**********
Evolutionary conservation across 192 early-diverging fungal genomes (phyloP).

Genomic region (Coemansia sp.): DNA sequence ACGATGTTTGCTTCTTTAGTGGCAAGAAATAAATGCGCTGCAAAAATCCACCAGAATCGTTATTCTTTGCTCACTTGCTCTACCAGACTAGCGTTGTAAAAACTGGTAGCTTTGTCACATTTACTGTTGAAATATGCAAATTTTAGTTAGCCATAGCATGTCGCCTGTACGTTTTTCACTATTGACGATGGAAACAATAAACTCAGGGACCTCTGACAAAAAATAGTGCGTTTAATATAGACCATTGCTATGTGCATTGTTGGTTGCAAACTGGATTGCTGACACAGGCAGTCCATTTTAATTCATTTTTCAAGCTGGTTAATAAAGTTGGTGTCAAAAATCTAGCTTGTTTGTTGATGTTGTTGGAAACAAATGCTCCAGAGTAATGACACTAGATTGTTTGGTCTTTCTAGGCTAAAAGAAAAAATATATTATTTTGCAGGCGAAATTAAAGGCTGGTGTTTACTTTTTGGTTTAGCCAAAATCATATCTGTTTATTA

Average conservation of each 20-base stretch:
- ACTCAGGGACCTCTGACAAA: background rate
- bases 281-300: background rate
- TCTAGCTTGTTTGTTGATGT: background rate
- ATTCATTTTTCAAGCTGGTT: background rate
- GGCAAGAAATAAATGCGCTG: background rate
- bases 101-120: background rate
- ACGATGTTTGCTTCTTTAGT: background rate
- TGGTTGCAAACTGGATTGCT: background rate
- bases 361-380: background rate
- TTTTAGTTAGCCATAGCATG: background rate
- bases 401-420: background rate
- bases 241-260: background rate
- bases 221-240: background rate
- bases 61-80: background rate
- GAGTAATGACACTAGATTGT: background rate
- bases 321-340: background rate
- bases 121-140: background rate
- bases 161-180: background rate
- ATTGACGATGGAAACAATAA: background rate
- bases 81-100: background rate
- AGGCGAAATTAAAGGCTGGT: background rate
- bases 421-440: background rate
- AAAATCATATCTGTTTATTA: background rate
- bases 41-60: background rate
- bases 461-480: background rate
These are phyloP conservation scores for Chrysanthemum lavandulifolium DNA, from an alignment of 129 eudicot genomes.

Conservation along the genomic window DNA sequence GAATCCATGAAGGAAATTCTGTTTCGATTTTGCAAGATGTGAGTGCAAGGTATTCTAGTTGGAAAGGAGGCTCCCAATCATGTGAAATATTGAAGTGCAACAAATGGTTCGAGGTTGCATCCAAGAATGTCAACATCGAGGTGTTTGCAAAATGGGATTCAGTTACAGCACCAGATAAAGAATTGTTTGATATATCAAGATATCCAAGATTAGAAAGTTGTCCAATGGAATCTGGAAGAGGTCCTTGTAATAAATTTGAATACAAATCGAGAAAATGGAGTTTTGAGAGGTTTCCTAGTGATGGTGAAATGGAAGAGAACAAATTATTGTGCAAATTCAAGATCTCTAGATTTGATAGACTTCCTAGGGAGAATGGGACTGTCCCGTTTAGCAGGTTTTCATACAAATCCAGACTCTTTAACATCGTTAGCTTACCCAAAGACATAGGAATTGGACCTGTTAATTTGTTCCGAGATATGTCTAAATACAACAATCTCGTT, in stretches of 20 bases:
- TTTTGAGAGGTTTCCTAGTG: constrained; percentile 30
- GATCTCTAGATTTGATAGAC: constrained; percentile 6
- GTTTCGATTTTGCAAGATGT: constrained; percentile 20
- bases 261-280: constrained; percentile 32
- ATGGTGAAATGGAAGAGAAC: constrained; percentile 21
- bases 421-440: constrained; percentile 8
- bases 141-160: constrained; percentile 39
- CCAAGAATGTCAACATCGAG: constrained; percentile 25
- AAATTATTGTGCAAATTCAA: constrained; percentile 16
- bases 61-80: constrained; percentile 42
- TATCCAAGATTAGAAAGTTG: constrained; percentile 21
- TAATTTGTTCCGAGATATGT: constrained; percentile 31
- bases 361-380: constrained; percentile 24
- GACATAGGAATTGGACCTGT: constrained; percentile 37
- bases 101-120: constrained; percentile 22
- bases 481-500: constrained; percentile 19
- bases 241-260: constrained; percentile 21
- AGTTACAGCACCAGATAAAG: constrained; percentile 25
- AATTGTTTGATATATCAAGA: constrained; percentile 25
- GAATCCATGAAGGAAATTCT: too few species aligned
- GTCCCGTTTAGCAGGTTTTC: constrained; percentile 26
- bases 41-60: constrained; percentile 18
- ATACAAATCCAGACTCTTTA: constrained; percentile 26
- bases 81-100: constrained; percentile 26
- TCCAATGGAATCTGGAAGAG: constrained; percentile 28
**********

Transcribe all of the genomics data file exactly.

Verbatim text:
Evolutionary conservation across 192 early-diverging fungal genomes (phyloP).

Genomic region (Coemansia sp.): DNA sequence ACGATGTTTGCTTCTTTAGTGGCAAGAAATAAATGCGCTGCAAAAATCCACCAGAATCGTTATTCTTTGCTCACTTGCTCTACCAGACTAGCGTTGTAAAAACTGGTAGCTTTGTCACATTTACTGTTGAAATATGCAAATTTTAGTTAGCCATAGCATGTCGCCTGTACGTTTTTCACTATTGACGATGGAAACAATAAACTCAGGGACCTCTGACAAAAAATAGTGCGTTTAATATAGACCATTGCTATGTGCATTGTTGGTTGCAAACTGGATTGCTGACACAGGCAGTCCATTTTAATTCATTTTTCAAGCTGGTTAATAAAGTTGGTGTCAAAAATCTAGCTTGTTTGTTGATGTTGTTGGAAACAAATGCTCCAGAGTAATGACACTAGATTGTTTGGTCTTTCTAGGCTAAAAGAAAAAATATATTATTTTGCAGGCGAAATTAAAGGCTGGTGTTTACTTTTTGGTTTAGCCAAAATCATATCTGTTTATTA

Average conservation of each 20-base stretch:
- ACTCAGGGACCTCTGACAAA: background rate
- bases 281-300: background rate
- TCTAGCTTGTTTGTTGATGT: background rate
- ATTCATTTTTCAAGCTGGTT: background rate
- GGCAAGAAATAAATGCGCTG: background rate
- bases 101-120: background rate
- ACGATGTTTGCTTCTTTAGT: background rate
- TGGTTGCAAACTGGATTGCT: background rate
- bases 361-380: background rate
- TTTTAGTTAGCCATAGCATG: background rate
- bases 401-420: background rate
- bases 241-260: background rate
- bases 221-240: background rate
- bases 61-80: background rate
- GAGTAATGACACTAGATTGT: background rate
- bases 321-340: background rate
- bases 121-140: background rate
- bases 161-180: background rate
- ATTGACGATGGAAACAATAA: background rate
- bases 81-100: background rate
- AGGCGAAATTAAAGGCTGGT: background rate
- bases 421-440: background rate
- AAAATCATATCTGTTTATTA: background rate
- bases 41-60: background rate
- bases 461-480: background rate
These are phyloP conservation scores for Chrysanthemum lavandulifolium DNA, from an alignment of 129 eudicot genomes.

Conservation along the genomic window DNA sequence GAATCCATGAAGGAAATTCTGTTTCGATTTTGCAAGATGTGAGTGCAAGGTATTCTAGTTGGAAAGGAGGCTCCCAATCATGTGAAATATTGAAGTGCAACAAATGGTTCGAGGTTGCATCCAAGAATGTCAACATCGAGGTGTTTGCAAAATGGGATTCAGTTACAGCACCAGATAAAGAATTGTTTGATATATCAAGATATCCAAGATTAGAAAGTTGTCCAATGGAATCTGGAAGAGGTCCTTGTAATAAATTTGAATACAAATCGAGAAAATGGAGTTTTGAGAGGTTTCCTAGTGATGGTGAAATGGAAGAGAACAAATTATTGTGCAAATTCAAGATCTCTAGATTTGATAGACTTCCTAGGGAGAATGGGACTGTCCCGTTTAGCAGGTTTTCATACAAATCCAGACTCTTTAACATCGTTAGCTTACCCAAAGACATAGGAATTGGACCTGTTAATTTGTTCCGAGATATGTCTAAATACAACAATCTCGTT, in stretches of 20 bases:
- TTTTGAGAGGTTTCCTAGTG: constrained; percentile 30
- GATCTCTAGATTTGATAGAC: constrained; percentile 6
- GTTTCGATTTTGCAAGATGT: constrained; percentile 20
- bases 261-280: constrained; percentile 32
- ATGGTGAAATGGAAGAGAAC: constrained; percentile 21
- bases 421-440: constrained; percentile 8
- bases 141-160: constrained; percentile 39
- CCAAGAATGTCAACATCGAG: constrained; percentile 25
- AAATTATTGTGCAAATTCAA: constrained; percentile 16
- bases 61-80: constrained; percentile 42
- TATCCAAGATTAGAAAGTTG: constrained; percentile 21
- TAATTTGTTCCGAGATATGT: constrained; percentile 31
- bases 361-380: constrained; percentile 24
- GACATAGGAATTGGACCTGT: constrained; percentile 37
- bases 101-120: constrained; percentile 22
- bases 481-500: constrained; percentile 19
- bases 241-260: constrained; percentile 21
- AGTTACAGCACCAGATAAAG: constrained; percentile 25
- AATTGTTTGATATATCAAGA: constrained; percentile 25
- GAATCCATGAAGGAAATTCT: too few species aligned
- GTCCCGTTTAGCAGGTTTTC: constrained; percentile 26
- bases 41-60: constrained; percentile 18
- ATACAAATCCAGACTCTTTA: constrained; percentile 26
- bases 81-100: constrained; percentile 26
- TCCAATGGAATCTGGAAGAG: constrained; percentile 28